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1246 [1246]

K. Henry. 8. Notes of Tonstalls Sermon, agaynst the Pope.

MarginaliaThat popes and bishopes ought to be subiect to their souerainges.Fyrst, by the Scripture he reasoneth thus and proueth, that all good men oughte to obey the Potestates, and Gouernours of the world, as Emperours, Kings, and Princes of all sortes, what name so euer the sayde supreme Powers do beare or vse for their coūtreys in which they be, for so S. Peter 

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I Peter 2.13.

doth playnlye teache vs. 1. Pet. 2. saying: Be ye subiecte to euery humaine creature for Goddes cause, whether it bee kyng as chiefe heade, or Dukes or Gouernours. &c. Marginalia1. Pet. 2. So that S. Peter in his Epistle commaundeth al worldly Princes in their office to be obeyed as the Ministers of God, by al Christian men. And according vnto 
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Romans 13.1-2.

the same S. Paule Rom. 13. sayth: MarginaliaWhosoeuer resisteth the high powers, resisteth God.
The pope resisteth the high powers.
Ergo the pope resisteth God.
Let euery liuing mā be subiect to the hygh powers, for the hyghe powers bee of God: and who soeuer resisteth the hygh powers, resisteth the ordinance of God, and purchaseth therby to hym selfe damnation. &c.

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And in þe same place of Tonstall, it foloweth: and lest men shoulde forget their duetye of obedience to their Princes, it is thryse repeated: that they be the Ministers of God, whose place in their gouernāce they represent: so that vnto them all men must obey, Apostles, Patriarches, Primates, Archbishops, Bishoppes, Priestes, and all of the Clergie. &c. And therfore (sayeth he) the Bishop of Rome oweth to his soueraigne and superiour like subiection by the worde of God taught vnto vs by Peter and Paule, as other Bishopes do to their Princes, vnder whom they bee. &c.

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Also, an other 

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Luke 22.24.

expresse commaundement we haue of Christ, Luk. 22. who vpō the occasion of his Disciples striuyng for superioritie, discusseth the matter, saying on this wise: The kings of the people & nations haue dominion ouer them, and those that haue power ouer them be called gracious Lordes, but so it shall not bee amongest you: But who soeuer amongst you is the greater, shall be as the yonger. And who soeuer amongest you shall be chiefe, shal be as a seruaunt, and a minister. &c. MarginaliaLuck. 22.

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And agayne, Christ speakyng 

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John 18.36.

to Pilate of his kyngdome, declareth that his kyngdom is not of this world. MarginaliaIoh. 28.And therefore sayth Tonstall, those that go about to make of Christes spirituall kyngdome, a worldly kyngdome, do fall into þe errour of some heretickes that loke that Christ after the day of iudgemēt, shal reigne with all his Saintes here in earth carnally in Hierusalem, as the Iewes doe beleue that Messias is yet to come, and when he shall come, he shall reigne worldly in Hierusalem.

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By these and such other places it may well appeare, that Christ neither before his Incarnation, (as Tonstall saith) nor after his Incarnation, did euer alter the authoritie of worldly kynges and princes, but by hys owne worde commaunded them still to bee obeyed of their subiectes, as they had ben in the auncient time before. &c. And for examples of þe same, he alledgeth first the example of Christ hym self. MarginaliaMat. 22.Mat. 22. who beyng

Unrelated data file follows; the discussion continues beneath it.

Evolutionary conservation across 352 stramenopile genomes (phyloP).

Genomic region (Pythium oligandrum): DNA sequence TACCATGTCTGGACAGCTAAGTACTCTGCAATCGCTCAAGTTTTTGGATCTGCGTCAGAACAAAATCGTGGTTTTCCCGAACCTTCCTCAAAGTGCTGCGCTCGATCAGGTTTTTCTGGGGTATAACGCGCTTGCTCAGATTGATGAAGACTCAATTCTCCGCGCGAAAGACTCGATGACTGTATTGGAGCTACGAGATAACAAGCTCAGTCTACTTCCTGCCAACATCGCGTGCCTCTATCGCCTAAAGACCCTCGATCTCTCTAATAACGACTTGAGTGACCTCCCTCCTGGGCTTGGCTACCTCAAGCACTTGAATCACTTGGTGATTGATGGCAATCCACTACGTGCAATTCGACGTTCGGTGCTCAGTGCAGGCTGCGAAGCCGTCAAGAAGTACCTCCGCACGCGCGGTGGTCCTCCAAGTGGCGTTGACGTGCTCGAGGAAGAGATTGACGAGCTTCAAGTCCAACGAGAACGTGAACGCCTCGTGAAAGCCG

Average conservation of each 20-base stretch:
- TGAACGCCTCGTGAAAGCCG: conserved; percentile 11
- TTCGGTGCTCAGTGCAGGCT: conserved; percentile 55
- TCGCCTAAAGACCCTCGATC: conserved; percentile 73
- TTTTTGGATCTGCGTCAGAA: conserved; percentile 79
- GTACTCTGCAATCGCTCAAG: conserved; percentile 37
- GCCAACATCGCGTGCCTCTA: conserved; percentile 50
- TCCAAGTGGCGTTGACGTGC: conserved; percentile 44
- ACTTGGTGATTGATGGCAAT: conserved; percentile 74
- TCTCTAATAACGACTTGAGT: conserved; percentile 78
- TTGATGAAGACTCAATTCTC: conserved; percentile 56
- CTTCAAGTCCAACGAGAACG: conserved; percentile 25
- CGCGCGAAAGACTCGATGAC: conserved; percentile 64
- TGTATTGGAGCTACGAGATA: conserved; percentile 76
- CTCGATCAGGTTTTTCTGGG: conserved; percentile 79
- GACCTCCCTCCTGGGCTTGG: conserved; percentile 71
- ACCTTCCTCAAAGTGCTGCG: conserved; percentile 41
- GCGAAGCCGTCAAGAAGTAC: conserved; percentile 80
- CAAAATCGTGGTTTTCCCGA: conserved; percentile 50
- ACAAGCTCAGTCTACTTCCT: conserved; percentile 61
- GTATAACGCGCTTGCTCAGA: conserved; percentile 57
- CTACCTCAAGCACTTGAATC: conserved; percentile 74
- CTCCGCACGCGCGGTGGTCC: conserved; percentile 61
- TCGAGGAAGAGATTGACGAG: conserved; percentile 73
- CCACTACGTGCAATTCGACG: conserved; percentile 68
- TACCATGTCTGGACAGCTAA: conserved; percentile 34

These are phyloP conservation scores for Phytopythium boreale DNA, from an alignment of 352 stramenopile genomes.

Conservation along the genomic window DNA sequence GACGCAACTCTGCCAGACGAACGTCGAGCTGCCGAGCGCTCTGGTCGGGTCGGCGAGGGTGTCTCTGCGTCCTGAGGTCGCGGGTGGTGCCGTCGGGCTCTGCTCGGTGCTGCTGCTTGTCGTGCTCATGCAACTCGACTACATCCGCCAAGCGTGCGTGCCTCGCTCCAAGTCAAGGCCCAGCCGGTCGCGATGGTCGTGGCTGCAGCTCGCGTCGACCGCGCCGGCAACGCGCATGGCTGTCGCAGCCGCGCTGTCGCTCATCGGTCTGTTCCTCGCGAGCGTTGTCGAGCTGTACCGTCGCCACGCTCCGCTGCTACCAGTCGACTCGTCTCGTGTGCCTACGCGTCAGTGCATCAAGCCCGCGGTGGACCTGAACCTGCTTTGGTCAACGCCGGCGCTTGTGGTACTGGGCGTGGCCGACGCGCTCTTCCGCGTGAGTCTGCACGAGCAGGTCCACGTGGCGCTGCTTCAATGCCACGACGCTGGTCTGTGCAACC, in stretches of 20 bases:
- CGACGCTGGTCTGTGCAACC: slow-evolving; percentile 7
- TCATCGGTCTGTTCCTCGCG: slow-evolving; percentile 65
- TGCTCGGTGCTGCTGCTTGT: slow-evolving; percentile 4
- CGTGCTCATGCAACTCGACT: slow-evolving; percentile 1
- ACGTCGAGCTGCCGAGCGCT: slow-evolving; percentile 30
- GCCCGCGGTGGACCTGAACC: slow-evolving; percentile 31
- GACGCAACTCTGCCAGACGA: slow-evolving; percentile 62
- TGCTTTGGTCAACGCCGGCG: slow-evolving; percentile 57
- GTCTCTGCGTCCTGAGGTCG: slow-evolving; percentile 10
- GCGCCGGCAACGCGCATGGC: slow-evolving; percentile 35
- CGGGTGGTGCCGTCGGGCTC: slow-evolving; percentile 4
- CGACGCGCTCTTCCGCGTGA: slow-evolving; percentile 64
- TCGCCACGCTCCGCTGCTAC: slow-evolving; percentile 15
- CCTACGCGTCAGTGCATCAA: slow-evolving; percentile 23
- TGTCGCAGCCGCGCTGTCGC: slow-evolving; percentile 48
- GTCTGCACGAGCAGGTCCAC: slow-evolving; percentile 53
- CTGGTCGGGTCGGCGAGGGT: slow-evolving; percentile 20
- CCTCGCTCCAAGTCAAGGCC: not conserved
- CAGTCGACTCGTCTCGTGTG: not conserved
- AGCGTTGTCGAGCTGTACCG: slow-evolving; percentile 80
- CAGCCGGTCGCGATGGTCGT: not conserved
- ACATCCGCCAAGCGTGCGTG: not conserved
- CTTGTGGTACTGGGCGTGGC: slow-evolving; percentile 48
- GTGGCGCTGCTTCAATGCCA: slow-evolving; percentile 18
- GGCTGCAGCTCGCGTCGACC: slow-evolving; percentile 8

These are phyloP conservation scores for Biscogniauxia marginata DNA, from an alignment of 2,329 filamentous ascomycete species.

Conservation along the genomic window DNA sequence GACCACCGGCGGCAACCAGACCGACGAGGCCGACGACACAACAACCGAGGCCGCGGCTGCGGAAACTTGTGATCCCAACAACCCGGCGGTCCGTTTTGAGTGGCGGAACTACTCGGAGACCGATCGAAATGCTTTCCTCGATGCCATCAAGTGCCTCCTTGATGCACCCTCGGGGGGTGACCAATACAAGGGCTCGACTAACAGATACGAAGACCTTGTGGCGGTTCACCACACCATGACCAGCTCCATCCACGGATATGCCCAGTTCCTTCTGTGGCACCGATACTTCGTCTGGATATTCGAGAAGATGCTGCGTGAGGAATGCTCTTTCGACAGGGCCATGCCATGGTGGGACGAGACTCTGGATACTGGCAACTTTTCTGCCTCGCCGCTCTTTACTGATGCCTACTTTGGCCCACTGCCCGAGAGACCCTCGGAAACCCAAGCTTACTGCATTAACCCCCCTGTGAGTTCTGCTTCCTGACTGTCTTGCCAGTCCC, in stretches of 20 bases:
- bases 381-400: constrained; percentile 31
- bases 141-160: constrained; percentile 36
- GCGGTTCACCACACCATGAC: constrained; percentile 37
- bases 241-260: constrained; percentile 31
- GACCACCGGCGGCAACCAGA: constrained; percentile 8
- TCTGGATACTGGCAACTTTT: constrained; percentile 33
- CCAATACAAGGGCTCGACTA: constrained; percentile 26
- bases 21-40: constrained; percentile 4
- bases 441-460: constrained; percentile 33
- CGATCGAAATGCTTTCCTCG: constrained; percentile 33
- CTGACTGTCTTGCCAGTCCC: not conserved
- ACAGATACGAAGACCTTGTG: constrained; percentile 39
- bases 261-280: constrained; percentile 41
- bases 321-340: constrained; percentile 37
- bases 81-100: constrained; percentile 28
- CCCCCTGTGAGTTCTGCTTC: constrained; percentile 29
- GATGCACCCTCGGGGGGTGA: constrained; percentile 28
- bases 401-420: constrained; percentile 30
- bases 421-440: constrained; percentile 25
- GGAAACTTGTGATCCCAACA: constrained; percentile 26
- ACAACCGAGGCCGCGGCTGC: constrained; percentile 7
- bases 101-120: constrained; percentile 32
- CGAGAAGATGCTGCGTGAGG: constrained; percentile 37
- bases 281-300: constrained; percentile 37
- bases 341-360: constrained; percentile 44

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Matthew 22.21.

asked of the Iewes, whether they should giue tribute to Cæsar, or no, MarginaliaExamples of Christs humble subiection.he bad them giue to Cæsar those thinges, that be hys, and to God those thinges that be his, signifying that tribute was due to Cæsar, and that theyr soules were due to God. &c.

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Also, in the xvij. of Mathew 

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Matthew 17.26.

it appeareth that Christ bad Peter pay tribute for him and his Disciples, when it was demaūded of him. MarginaliaMath. 17.And why? Because he would not chaunge the order of obeysance to worldly princes due by their subiectes. &c.

An other example 

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John 6.14.

of Christ he citeth out of the vj. of Iohn, where after Christ had fedde fiue thousand and moe, with a fewe loaues, and fewer fishes, and that the Iewes would haue taken him and made him their king, he fled frō them, and would not cōsent vnto them. MarginaliaIoh. 6.For the kyngdome (sayth hee) that he came to set here in earth, was not a worldly & temporall kyngdome, but an heauēly & spirituall kyngdome, that is, to reigne spiritually by grace & faith in the hartes of all Christen and faithfull people, of what degree, or of what nation so euer, they bee, and to turne al people & nations, which at his cōming were carnall & lyued after the lustes of the flesh, to be spirituall and to lyue after the lustes of the spirite, that Christ with his father of heauen, might reigne in the heartes of all men. &c.

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And here in these exāples of Christes humilitie, farther is to be noted, how Christ the sonne of God dyd submitte him selfe, not onely to the rulers and powers of this world, but also deiected him selfe and in a maner, became seruaunt to his owne Apostles: so farre of 

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John 13.5-12.